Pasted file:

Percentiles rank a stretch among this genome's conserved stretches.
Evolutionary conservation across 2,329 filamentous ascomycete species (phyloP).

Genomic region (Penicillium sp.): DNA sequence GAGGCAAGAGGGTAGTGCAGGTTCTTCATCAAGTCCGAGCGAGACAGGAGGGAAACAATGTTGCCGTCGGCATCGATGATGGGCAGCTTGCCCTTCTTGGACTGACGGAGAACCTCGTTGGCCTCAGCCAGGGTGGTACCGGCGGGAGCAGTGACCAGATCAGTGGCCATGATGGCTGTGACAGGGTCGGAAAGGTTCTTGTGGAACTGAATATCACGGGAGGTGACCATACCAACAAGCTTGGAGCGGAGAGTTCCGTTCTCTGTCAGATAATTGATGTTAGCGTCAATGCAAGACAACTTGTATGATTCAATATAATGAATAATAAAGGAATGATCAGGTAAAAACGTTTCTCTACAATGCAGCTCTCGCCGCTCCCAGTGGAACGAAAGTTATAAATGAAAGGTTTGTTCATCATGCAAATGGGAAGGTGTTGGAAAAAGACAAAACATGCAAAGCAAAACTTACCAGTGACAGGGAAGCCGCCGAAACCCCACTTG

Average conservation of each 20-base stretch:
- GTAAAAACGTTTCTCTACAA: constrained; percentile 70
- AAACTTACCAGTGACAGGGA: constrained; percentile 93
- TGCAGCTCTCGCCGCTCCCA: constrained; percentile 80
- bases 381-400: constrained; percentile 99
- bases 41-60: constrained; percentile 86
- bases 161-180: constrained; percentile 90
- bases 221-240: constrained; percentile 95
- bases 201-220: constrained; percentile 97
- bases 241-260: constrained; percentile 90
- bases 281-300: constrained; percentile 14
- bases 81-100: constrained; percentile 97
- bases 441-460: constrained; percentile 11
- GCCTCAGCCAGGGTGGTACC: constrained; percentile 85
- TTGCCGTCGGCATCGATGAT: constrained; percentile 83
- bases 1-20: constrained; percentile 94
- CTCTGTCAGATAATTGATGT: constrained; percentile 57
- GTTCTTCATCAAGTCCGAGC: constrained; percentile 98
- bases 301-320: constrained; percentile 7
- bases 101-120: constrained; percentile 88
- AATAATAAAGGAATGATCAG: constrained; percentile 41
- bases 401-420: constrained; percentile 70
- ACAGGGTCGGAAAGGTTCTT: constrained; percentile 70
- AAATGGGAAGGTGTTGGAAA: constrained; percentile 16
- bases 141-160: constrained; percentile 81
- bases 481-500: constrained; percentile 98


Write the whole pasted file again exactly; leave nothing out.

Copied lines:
Percentiles rank a stretch among this genome's conserved stretches.
Evolutionary conservation across 2,329 filamentous ascomycete species (phyloP).

Genomic region (Penicillium sp.): DNA sequence GAGGCAAGAGGGTAGTGCAGGTTCTTCATCAAGTCCGAGCGAGACAGGAGGGAAACAATGTTGCCGTCGGCATCGATGATGGGCAGCTTGCCCTTCTTGGACTGACGGAGAACCTCGTTGGCCTCAGCCAGGGTGGTACCGGCGGGAGCAGTGACCAGATCAGTGGCCATGATGGCTGTGACAGGGTCGGAAAGGTTCTTGTGGAACTGAATATCACGGGAGGTGACCATACCAACAAGCTTGGAGCGGAGAGTTCCGTTCTCTGTCAGATAATTGATGTTAGCGTCAATGCAAGACAACTTGTATGATTCAATATAATGAATAATAAAGGAATGATCAGGTAAAAACGTTTCTCTACAATGCAGCTCTCGCCGCTCCCAGTGGAACGAAAGTTATAAATGAAAGGTTTGTTCATCATGCAAATGGGAAGGTGTTGGAAAAAGACAAAACATGCAAAGCAAAACTTACCAGTGACAGGGAAGCCGCCGAAACCCCACTTG

Average conservation of each 20-base stretch:
- GTAAAAACGTTTCTCTACAA: constrained; percentile 70
- AAACTTACCAGTGACAGGGA: constrained; percentile 93
- TGCAGCTCTCGCCGCTCCCA: constrained; percentile 80
- bases 381-400: constrained; percentile 99
- bases 41-60: constrained; percentile 86
- bases 161-180: constrained; percentile 90
- bases 221-240: constrained; percentile 95
- bases 201-220: constrained; percentile 97
- bases 241-260: constrained; percentile 90
- bases 281-300: constrained; percentile 14
- bases 81-100: constrained; percentile 97
- bases 441-460: constrained; percentile 11
- GCCTCAGCCAGGGTGGTACC: constrained; percentile 85
- TTGCCGTCGGCATCGATGAT: constrained; percentile 83
- bases 1-20: constrained; percentile 94
- CTCTGTCAGATAATTGATGT: constrained; percentile 57
- GTTCTTCATCAAGTCCGAGC: constrained; percentile 98
- bases 301-320: constrained; percentile 7
- bases 101-120: constrained; percentile 88
- AATAATAAAGGAATGATCAG: constrained; percentile 41
- bases 401-420: constrained; percentile 70
- ACAGGGTCGGAAAGGTTCTT: constrained; percentile 70
- AAATGGGAAGGTGTTGGAAA: constrained; percentile 16
- bases 141-160: constrained; percentile 81
- bases 481-500: constrained; percentile 98